• Magnesium — This menstrual marvel can relax smooth muscle and reduce prostaglandins associated with period pain, along with potentially easing menstrual migraines.
  • Vitamin D — Vitamin D deficiency can raise prostaglandins and reduce calcium, which potentially increases period pain.
  • Zinc — This antioxidant reduces inflammation and improves micro-vessel circulation to prevent cramping when taken a few days before and during periods. Zinc also encourages healthy ovarian follicles.
  • Essential oils — Applying or inhaling diluted essential oils of cinnamon, clary sage, clove, lavender, Roman camomile or rose may ameliorate menstrual pain, according to several studies.

DIY castor pack

“The humble and cost-effective castor oil pack is simple but powerful, especially when used in the week leading up to your period. It has a strong anti-inflammatory action, as well as detoxifying and clearing lymphatic congestion, a common pattern in pelvic and period pain.

“For best results use the castor oil packs 5–7 days in a row before your period,” says naturopath Angela Harrison.

The castor plant encases a natural oil with soothing and circulatory stimulant properties. It has been traditionally applied externally to ease menstrual cramps in women who aren’t pregnant. For this simple method you will need organic castor oil, a big towel, a tea towel and a hot-water bottle.

What to do

  1. In a warm room lie on a towel on your back with your calves resting on pillows.
  2. Apply a generous layer of warm castor oil over your lower abdomen.
  3. Place a plain tea towel over the oil.
  4. Rest a heat pack or half-filled hot-water bottle over abdomen.
  5.  Place blanket over abdomen if cold or leave exposed if comfortable.
  6. Relax for 5-10 minutes, smiling to your uterus and breathing deeply into it.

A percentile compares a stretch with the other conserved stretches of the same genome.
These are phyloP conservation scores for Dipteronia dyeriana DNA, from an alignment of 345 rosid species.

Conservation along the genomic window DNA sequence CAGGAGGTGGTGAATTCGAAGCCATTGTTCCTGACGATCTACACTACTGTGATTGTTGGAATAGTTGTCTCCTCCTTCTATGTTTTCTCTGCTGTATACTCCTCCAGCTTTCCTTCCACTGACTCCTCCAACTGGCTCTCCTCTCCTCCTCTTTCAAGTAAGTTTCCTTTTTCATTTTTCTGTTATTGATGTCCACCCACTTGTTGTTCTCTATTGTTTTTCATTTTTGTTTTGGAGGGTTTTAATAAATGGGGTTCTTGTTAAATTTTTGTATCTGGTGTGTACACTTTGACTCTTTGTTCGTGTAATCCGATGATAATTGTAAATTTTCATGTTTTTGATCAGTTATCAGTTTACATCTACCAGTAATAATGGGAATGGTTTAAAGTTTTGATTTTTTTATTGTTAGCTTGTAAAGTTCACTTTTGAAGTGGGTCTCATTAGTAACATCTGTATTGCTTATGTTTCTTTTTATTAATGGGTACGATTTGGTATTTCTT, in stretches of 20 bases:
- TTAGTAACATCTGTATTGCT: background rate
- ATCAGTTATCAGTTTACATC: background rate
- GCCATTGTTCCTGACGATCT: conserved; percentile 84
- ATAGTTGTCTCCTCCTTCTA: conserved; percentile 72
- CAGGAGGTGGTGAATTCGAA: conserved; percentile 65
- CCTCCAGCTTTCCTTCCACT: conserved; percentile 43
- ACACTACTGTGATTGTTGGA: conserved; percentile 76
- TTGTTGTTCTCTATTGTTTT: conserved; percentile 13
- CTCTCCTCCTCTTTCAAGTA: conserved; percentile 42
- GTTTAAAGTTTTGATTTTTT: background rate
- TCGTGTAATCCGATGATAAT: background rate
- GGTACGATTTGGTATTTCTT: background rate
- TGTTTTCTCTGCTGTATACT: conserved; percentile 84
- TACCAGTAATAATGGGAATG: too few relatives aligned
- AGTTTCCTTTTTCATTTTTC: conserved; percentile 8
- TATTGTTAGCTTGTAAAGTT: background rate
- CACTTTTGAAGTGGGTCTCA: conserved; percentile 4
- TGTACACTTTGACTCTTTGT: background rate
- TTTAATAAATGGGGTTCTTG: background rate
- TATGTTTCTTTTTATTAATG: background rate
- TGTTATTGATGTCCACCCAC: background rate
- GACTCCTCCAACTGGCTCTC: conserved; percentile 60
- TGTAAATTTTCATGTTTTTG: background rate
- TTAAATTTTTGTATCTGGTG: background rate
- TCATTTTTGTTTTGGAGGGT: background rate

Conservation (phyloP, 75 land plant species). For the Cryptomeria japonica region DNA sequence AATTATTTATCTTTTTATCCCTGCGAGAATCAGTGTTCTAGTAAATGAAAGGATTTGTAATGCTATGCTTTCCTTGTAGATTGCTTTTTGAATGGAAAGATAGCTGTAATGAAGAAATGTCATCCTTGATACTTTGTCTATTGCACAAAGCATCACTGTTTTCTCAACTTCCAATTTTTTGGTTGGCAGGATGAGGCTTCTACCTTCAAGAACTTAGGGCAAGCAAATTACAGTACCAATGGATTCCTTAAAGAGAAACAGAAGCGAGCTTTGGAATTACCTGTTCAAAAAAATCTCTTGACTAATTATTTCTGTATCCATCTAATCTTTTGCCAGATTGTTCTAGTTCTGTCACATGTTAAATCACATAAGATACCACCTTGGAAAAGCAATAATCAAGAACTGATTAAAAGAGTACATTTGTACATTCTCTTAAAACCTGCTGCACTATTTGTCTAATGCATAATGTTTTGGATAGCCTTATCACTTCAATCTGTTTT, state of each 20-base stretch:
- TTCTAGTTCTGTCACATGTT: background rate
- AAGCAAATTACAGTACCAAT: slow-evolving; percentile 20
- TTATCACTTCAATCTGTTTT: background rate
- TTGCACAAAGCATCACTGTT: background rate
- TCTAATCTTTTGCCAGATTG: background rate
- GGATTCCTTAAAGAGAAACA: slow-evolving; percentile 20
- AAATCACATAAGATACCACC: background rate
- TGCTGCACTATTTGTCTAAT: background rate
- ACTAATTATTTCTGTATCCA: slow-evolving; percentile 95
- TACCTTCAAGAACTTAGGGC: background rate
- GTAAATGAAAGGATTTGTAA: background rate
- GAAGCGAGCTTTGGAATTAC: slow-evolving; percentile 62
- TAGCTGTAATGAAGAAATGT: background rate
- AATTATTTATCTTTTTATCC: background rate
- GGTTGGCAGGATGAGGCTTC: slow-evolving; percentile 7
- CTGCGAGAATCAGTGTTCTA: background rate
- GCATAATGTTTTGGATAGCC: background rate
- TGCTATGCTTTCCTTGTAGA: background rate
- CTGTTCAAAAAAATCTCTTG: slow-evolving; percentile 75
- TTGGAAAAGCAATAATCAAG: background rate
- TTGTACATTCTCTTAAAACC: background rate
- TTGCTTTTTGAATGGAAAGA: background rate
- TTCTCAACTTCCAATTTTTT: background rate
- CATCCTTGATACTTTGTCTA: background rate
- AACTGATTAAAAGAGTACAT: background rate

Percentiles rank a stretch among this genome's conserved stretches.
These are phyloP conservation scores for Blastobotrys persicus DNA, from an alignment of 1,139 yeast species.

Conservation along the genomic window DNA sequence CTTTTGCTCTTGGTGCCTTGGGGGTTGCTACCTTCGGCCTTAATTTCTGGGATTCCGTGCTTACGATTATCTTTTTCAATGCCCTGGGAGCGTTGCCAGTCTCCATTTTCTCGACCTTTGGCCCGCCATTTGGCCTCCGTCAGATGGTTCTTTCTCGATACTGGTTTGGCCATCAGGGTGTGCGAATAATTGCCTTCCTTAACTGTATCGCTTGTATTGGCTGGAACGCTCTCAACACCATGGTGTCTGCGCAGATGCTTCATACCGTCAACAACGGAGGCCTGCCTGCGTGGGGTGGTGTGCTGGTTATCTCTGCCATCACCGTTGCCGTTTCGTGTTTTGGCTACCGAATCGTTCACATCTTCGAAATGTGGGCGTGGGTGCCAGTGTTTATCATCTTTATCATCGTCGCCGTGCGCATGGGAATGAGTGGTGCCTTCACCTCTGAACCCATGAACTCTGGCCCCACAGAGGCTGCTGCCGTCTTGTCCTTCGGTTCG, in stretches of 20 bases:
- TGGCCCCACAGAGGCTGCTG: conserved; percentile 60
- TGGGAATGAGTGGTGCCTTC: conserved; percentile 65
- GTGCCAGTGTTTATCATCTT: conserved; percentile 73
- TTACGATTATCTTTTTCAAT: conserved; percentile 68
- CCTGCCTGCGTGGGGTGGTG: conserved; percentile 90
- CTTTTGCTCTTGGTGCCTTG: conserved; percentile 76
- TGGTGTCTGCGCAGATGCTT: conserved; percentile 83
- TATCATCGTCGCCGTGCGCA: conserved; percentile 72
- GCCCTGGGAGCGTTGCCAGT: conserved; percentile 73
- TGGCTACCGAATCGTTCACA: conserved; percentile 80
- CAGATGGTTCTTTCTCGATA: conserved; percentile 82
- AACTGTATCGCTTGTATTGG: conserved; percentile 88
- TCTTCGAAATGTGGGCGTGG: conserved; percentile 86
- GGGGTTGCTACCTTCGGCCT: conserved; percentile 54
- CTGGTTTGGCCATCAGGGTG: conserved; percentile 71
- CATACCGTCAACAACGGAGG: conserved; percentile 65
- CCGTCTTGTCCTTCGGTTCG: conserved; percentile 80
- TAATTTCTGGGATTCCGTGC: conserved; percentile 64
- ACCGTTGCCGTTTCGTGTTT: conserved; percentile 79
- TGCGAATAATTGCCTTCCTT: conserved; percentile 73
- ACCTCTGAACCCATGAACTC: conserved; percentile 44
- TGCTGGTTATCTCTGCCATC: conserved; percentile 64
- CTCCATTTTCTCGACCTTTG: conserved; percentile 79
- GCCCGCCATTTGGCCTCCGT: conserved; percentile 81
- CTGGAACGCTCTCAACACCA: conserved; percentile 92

7. Feel your belly soften like jelly in the sun.

“Herbal treatment for young women is often different from those of older women with regular cycles”, says Mackenzie. “It combines an acute mix for the painful days often including cramp bark, wild yam, white willow, California poppy, ginger and/or devil’s claw. Other days of the cycle we work on hormonal modulation and may include chaste tree, shatavari, peony, ladies’ mantle and withania, depending on the individual. I will also usually include a magnesium citrate/bisglycinate 400mg 1–2 times a day and always include PEA (palmitoylethanolamide), a wonderful natural pain reliever which works similarly to CBD oil (an endogenously produced cannabimimetic compound) and is often enough to halt having to take NSAIDS or paracetamol.”


  • It is possible to get pregnant if you have sex on your period as sperm can survive up to five days.
  • Wintry weather can make period pain worse with reduced circulation and increased blood vessel constriction.
  • Voices tend to get higher during ovulation with a lower tone or intensity during periods.
  • Alcohol can amp up period cramps due to prostaglandin increase.
  • Getting your menses and menopause later has been correlated with a longer lifespan.
  • “Strawberry week” or “Erdbeerwoche” is German slang for when you’re on your period.

Article Featured in WellBeing 203 

Caroline Robertson

Caroline Robertson

Caroline Robertson is a naturopath and homoeopath with thirty years experience. For phone or skype consultations please contact